Elias Lindholm is the wild card among the seven. He became a fixture on one of the best lines in hockey and, perhaps most importantly, has dual position eligibility, making his 6-7 FOW per game a huge asset. Also, despite focusing more on scoring overall, he still kept up with one hit per contest and soared to nearly one PPP per three games, making him perhaps the second best overall stat stuffer among the group. The only question is whether he’s truly arrived, especially after he saw his production drop dramatically toward the end of the regular season.
That leaves Seguin, who had perhaps the quietest 80 points of any player this past season. He’s a lock for 25-30 PPPts per season, as he’s been in that range each of the last six campaigns and he topped the 300 SOG mark for the second straight season, virtually equaling his career best from 2017-18. Even his Hits and Blocks have inched upward from his past norms, making him an even more complete player in your league. If he has one weakness, it’s FOW; however, he’s made strides from previous years when he’d be below 500.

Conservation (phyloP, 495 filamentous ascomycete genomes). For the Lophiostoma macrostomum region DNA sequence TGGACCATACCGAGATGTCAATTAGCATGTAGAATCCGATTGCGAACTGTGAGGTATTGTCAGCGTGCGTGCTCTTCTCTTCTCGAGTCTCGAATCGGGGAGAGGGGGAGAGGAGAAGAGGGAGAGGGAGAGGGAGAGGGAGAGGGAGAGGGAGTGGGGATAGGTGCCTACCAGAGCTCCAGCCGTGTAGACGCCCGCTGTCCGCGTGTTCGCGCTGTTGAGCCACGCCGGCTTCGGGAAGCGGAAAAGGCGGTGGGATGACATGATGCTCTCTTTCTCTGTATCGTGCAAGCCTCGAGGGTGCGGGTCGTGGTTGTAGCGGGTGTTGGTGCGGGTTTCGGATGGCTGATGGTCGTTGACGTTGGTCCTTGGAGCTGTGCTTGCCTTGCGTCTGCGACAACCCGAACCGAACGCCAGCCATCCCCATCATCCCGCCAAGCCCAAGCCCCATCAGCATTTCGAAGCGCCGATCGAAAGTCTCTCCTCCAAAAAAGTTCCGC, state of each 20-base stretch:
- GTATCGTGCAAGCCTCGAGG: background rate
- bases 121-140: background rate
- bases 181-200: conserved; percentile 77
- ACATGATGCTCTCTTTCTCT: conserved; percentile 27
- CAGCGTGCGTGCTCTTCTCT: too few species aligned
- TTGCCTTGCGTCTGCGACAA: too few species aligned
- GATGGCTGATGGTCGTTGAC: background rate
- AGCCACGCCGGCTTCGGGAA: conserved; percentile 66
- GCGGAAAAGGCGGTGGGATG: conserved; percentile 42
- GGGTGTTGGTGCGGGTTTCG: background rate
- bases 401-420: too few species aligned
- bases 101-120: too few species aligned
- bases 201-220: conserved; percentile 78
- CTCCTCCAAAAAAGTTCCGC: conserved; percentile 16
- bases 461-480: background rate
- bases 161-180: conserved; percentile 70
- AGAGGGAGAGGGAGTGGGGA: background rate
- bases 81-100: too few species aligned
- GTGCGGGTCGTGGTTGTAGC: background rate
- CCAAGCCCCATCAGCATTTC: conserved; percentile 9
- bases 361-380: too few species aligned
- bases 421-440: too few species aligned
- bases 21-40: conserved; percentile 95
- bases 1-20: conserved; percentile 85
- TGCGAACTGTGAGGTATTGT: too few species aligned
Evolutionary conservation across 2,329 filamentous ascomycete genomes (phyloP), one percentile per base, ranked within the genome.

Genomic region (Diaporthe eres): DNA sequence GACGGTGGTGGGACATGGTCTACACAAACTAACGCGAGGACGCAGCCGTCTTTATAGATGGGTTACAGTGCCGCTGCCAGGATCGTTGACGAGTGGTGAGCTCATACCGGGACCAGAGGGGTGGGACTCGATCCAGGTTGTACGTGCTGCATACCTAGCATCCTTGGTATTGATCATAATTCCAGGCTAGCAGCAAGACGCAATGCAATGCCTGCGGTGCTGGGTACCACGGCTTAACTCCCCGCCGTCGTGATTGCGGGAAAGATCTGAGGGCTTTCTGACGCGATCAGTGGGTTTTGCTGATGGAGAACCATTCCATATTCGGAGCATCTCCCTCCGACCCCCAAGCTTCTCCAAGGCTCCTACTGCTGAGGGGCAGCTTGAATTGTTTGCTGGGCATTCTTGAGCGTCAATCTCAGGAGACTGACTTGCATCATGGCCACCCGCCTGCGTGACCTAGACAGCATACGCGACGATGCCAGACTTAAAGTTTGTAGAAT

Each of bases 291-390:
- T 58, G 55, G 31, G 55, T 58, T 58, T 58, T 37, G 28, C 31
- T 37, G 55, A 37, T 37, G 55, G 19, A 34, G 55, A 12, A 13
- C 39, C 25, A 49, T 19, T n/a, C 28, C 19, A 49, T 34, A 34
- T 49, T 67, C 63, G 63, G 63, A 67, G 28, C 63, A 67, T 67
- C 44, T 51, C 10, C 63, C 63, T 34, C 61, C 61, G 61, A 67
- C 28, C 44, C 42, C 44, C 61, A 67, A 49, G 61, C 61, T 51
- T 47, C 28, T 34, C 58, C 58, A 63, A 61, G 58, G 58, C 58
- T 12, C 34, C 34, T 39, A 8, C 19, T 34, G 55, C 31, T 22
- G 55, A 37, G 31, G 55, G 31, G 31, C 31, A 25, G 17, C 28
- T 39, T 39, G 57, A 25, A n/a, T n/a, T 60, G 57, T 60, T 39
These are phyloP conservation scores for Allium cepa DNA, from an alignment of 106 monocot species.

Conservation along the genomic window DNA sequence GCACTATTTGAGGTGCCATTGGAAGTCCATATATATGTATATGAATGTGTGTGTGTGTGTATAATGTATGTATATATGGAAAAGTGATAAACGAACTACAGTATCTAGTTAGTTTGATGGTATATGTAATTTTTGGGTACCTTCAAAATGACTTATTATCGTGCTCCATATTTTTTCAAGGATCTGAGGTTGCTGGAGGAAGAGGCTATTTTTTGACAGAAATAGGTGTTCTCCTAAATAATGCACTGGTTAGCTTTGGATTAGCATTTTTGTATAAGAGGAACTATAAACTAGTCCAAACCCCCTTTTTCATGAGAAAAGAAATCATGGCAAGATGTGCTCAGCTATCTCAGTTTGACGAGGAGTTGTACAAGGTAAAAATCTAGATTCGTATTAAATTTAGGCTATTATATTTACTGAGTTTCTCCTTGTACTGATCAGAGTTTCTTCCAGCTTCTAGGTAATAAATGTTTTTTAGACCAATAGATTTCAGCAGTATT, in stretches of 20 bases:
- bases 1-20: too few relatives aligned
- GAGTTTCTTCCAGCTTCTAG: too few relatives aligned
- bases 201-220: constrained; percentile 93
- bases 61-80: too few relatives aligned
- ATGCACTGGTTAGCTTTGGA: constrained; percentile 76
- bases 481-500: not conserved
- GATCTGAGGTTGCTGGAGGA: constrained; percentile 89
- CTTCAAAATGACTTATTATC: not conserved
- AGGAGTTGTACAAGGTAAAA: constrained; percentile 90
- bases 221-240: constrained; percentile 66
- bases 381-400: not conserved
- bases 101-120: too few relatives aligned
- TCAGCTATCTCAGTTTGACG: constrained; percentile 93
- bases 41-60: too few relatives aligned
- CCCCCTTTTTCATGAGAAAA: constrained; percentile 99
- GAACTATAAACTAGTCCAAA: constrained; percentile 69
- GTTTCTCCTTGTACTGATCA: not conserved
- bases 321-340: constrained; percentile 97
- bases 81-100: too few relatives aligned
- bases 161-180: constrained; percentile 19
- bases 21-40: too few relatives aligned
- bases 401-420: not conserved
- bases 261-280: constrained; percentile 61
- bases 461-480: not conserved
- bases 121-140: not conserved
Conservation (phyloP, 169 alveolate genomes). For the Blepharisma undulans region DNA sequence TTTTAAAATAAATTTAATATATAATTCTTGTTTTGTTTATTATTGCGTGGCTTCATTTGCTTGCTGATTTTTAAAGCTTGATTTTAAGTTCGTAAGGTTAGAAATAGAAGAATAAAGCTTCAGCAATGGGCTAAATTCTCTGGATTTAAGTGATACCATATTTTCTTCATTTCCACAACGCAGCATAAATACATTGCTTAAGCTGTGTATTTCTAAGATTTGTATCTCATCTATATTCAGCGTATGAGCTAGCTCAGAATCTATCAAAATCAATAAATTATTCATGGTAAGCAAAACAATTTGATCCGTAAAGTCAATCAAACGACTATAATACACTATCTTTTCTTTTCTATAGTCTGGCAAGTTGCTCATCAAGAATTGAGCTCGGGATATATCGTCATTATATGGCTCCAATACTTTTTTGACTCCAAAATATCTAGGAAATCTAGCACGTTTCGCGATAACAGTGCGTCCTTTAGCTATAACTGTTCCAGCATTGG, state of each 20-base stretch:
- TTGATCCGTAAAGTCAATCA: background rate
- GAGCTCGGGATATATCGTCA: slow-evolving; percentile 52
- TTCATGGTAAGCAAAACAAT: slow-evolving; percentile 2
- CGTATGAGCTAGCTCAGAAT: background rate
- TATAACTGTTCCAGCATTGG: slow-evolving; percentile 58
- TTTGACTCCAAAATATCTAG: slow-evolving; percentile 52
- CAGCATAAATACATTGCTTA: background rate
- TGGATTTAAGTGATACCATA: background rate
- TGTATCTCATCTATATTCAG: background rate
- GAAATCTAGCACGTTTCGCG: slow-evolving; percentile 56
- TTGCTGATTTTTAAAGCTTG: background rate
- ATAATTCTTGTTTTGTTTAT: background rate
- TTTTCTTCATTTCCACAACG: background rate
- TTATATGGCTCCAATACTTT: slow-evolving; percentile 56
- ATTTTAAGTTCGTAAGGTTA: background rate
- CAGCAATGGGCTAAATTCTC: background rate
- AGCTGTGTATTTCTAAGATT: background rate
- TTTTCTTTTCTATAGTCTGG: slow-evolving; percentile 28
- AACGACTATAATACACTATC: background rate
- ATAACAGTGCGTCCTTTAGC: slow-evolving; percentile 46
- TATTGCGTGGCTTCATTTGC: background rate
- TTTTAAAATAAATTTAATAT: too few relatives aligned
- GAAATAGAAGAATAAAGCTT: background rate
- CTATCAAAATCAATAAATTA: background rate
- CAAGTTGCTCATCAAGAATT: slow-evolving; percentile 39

With all these factors having been considered, I’d rank them in this order (from best to worst): O’Reilly, then Kane and Seguin a notch below, then Lindholm and Marchand a bit below those two, then a bigger drop before reaching Johansen and Skinner. Good luck in your league next season.
Topic #3 – Based on his strong showing in the playoffs, is Mark Stone a better keeper than Evgeni Malkin in a 14 team H2H, 7 keeper league which starts 2C, 2RW, 2LW, 4D, 1 Util, 1IR and scores the following skater categories: G, A, PPP, Hits, PIM, +/-, GWG?
What a difference seven playoff games can make! That’s what happens when Mark Stone, who was exactly a point per game player collectively over the past two seasons, explodes for 12 points in just seven playoff contests. Is this his new normal, or did he just hit lightning in a bottle for one series? And either way, how does he compare with Evgeni Malkin, who we know is a star but also one who’s ageing and a certified Band-Aid Boy?